Hopefully you can appreciate that the risk mitigation plan is important, and not particularly difficult to do, but do you have to do one each time? You are expecting the boss to make a decision. Part of that decision is knowing what could go wrong. Perhaps there is nothing, in which case you could leave it out or leave it blank, but don’t pad it out with issues which don’t belong for the sake of ticking the ‘risk mitigation plan’ box.

In the table I’ve used earthquake and influenza as risk event examples to demonstrate relationship between columns of the table. I do this in class too but as they’re walking out the door I threaten them with grievous bodily harm if they include swine flue and earthquake in any real risk mitigation plan. Include only events that the sponsors need to take into consideration when deciding whether to proceed with the project or not. A blank risk mitigation table will provoke thought. “What about…?” and your boss is now doing your job for you which might be a bit embarrassing but it is productive. Padding with events not specifically relevant to the decision to proceed are likely to cause the reader to start skimming, reducing the quality of the communication that you have with the reader.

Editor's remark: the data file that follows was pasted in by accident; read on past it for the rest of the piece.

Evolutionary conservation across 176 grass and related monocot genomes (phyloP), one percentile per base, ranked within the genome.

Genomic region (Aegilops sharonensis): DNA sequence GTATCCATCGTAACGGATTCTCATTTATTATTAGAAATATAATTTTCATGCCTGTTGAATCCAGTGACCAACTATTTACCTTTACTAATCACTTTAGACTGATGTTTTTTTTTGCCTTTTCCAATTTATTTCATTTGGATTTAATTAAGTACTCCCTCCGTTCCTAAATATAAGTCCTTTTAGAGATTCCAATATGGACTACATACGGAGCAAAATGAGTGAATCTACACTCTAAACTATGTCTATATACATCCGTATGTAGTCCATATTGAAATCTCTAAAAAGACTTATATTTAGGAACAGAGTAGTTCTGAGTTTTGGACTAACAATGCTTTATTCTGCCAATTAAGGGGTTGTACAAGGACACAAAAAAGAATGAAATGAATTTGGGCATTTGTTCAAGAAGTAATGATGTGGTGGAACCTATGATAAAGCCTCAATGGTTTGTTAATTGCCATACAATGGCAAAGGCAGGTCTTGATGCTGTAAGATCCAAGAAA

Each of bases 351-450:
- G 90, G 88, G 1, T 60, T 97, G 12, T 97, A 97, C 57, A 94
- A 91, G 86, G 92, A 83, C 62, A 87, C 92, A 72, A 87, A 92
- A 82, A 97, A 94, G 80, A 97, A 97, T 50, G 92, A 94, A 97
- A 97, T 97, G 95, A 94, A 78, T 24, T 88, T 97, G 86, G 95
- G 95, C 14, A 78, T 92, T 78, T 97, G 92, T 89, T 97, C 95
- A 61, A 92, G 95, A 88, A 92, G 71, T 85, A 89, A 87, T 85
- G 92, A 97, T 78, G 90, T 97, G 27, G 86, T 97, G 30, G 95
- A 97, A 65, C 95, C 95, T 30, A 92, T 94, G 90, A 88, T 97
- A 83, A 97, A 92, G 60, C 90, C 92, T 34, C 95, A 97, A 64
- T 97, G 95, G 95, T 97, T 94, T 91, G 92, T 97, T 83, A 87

Your risk mitigation plan is all about communicating what could go wrong and what you are going to do to minimise the probability of it happening and/or the impact of it happening if it does. One possible outcome is that the sponsors decide not to proceed with the project, which is their right, but no matter what happens the risk mitigation plan (done well) will ensure that you, your team and your sponsors stay friends through the rough patches. This is not only good for your stress levels but also gives the greatest probability of a successful outcome. .

Minimalist Business Case Template


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Proposal/Business Case Template

There are lots of examples on the Internet. This is what I use. Before you begin go back and read the earlier articles about why you go about writing a proposal and how to incorporate appropriate influence.